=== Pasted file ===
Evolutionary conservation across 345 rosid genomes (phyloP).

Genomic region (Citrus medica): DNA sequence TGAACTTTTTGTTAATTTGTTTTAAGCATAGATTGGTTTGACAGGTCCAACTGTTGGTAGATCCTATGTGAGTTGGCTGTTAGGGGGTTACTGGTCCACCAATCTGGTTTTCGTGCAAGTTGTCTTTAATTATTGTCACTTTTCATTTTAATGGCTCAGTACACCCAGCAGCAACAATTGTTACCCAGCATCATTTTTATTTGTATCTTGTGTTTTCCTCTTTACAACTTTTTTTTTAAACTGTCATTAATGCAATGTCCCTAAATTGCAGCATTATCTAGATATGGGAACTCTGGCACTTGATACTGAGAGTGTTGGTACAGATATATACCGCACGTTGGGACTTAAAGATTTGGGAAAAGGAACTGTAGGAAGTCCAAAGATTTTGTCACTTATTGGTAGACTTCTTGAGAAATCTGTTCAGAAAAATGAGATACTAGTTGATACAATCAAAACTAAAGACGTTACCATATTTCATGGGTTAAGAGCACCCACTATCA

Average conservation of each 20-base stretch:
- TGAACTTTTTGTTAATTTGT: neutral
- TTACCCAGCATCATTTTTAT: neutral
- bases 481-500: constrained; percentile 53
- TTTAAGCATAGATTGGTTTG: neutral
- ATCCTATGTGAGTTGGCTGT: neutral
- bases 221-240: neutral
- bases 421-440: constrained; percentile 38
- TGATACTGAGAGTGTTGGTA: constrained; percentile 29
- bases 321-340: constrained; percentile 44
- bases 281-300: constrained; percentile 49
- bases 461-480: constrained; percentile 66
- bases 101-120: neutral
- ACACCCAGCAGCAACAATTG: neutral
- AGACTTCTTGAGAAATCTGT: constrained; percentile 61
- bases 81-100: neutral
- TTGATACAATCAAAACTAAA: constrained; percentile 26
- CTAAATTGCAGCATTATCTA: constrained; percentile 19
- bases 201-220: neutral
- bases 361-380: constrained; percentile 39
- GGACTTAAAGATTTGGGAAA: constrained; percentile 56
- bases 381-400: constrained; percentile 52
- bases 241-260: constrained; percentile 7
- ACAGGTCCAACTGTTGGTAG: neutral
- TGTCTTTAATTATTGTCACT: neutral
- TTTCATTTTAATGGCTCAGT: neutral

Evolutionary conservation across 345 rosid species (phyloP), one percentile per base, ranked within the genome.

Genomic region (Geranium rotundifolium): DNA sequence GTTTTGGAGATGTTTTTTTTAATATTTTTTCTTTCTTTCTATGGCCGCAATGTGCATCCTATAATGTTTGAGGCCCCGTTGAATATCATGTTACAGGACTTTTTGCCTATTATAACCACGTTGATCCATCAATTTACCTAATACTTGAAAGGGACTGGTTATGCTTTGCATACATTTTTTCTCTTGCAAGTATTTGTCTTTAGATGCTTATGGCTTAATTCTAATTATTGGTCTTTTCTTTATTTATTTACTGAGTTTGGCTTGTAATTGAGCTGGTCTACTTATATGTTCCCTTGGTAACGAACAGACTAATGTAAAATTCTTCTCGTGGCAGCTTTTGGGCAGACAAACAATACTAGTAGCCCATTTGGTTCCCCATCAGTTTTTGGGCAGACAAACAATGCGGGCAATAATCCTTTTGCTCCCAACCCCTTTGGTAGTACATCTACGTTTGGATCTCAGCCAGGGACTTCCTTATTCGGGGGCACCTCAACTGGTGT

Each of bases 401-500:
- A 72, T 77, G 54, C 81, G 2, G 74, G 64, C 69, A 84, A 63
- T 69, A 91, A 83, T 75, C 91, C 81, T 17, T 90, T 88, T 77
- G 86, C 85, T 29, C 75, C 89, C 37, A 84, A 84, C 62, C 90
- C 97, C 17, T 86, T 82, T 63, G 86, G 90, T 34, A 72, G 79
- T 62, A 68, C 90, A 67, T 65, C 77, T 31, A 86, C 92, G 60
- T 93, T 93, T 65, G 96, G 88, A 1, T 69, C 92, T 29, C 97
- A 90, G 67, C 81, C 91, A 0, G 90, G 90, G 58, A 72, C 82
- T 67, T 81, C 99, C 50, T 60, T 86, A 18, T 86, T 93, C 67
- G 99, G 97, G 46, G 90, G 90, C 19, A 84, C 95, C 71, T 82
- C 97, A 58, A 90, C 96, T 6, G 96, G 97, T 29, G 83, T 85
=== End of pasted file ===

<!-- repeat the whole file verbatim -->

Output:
Evolutionary conservation across 345 rosid genomes (phyloP).

Genomic region (Citrus medica): DNA sequence TGAACTTTTTGTTAATTTGTTTTAAGCATAGATTGGTTTGACAGGTCCAACTGTTGGTAGATCCTATGTGAGTTGGCTGTTAGGGGGTTACTGGTCCACCAATCTGGTTTTCGTGCAAGTTGTCTTTAATTATTGTCACTTTTCATTTTAATGGCTCAGTACACCCAGCAGCAACAATTGTTACCCAGCATCATTTTTATTTGTATCTTGTGTTTTCCTCTTTACAACTTTTTTTTTAAACTGTCATTAATGCAATGTCCCTAAATTGCAGCATTATCTAGATATGGGAACTCTGGCACTTGATACTGAGAGTGTTGGTACAGATATATACCGCACGTTGGGACTTAAAGATTTGGGAAAAGGAACTGTAGGAAGTCCAAAGATTTTGTCACTTATTGGTAGACTTCTTGAGAAATCTGTTCAGAAAAATGAGATACTAGTTGATACAATCAAAACTAAAGACGTTACCATATTTCATGGGTTAAGAGCACCCACTATCA

Average conservation of each 20-base stretch:
- TGAACTTTTTGTTAATTTGT: neutral
- TTACCCAGCATCATTTTTAT: neutral
- bases 481-500: constrained; percentile 53
- TTTAAGCATAGATTGGTTTG: neutral
- ATCCTATGTGAGTTGGCTGT: neutral
- bases 221-240: neutral
- bases 421-440: constrained; percentile 38
- TGATACTGAGAGTGTTGGTA: constrained; percentile 29
- bases 321-340: constrained; percentile 44
- bases 281-300: constrained; percentile 49
- bases 461-480: constrained; percentile 66
- bases 101-120: neutral
- ACACCCAGCAGCAACAATTG: neutral
- AGACTTCTTGAGAAATCTGT: constrained; percentile 61
- bases 81-100: neutral
- TTGATACAATCAAAACTAAA: constrained; percentile 26
- CTAAATTGCAGCATTATCTA: constrained; percentile 19
- bases 201-220: neutral
- bases 361-380: constrained; percentile 39
- GGACTTAAAGATTTGGGAAA: constrained; percentile 56
- bases 381-400: constrained; percentile 52
- bases 241-260: constrained; percentile 7
- ACAGGTCCAACTGTTGGTAG: neutral
- TGTCTTTAATTATTGTCACT: neutral
- TTTCATTTTAATGGCTCAGT: neutral

Evolutionary conservation across 345 rosid species (phyloP), one percentile per base, ranked within the genome.

Genomic region (Geranium rotundifolium): DNA sequence GTTTTGGAGATGTTTTTTTTAATATTTTTTCTTTCTTTCTATGGCCGCAATGTGCATCCTATAATGTTTGAGGCCCCGTTGAATATCATGTTACAGGACTTTTTGCCTATTATAACCACGTTGATCCATCAATTTACCTAATACTTGAAAGGGACTGGTTATGCTTTGCATACATTTTTTCTCTTGCAAGTATTTGTCTTTAGATGCTTATGGCTTAATTCTAATTATTGGTCTTTTCTTTATTTATTTACTGAGTTTGGCTTGTAATTGAGCTGGTCTACTTATATGTTCCCTTGGTAACGAACAGACTAATGTAAAATTCTTCTCGTGGCAGCTTTTGGGCAGACAAACAATACTAGTAGCCCATTTGGTTCCCCATCAGTTTTTGGGCAGACAAACAATGCGGGCAATAATCCTTTTGCTCCCAACCCCTTTGGTAGTACATCTACGTTTGGATCTCAGCCAGGGACTTCCTTATTCGGGGGCACCTCAACTGGTGT

Each of bases 401-500:
- A 72, T 77, G 54, C 81, G 2, G 74, G 64, C 69, A 84, A 63
- T 69, A 91, A 83, T 75, C 91, C 81, T 17, T 90, T 88, T 77
- G 86, C 85, T 29, C 75, C 89, C 37, A 84, A 84, C 62, C 90
- C 97, C 17, T 86, T 82, T 63, G 86, G 90, T 34, A 72, G 79
- T 62, A 68, C 90, A 67, T 65, C 77, T 31, A 86, C 92, G 60
- T 93, T 93, T 65, G 96, G 88, A 1, T 69, C 92, T 29, C 97
- A 90, G 67, C 81, C 91, A 0, G 90, G 90, G 58, A 72, C 82
- T 67, T 81, C 99, C 50, T 60, T 86, A 18, T 86, T 93, C 67
- G 99, G 97, G 46, G 90, G 90, C 19, A 84, C 95, C 71, T 82
- C 97, A 58, A 90, C 96, T 6, G 96, G 97, T 29, G 83, T 85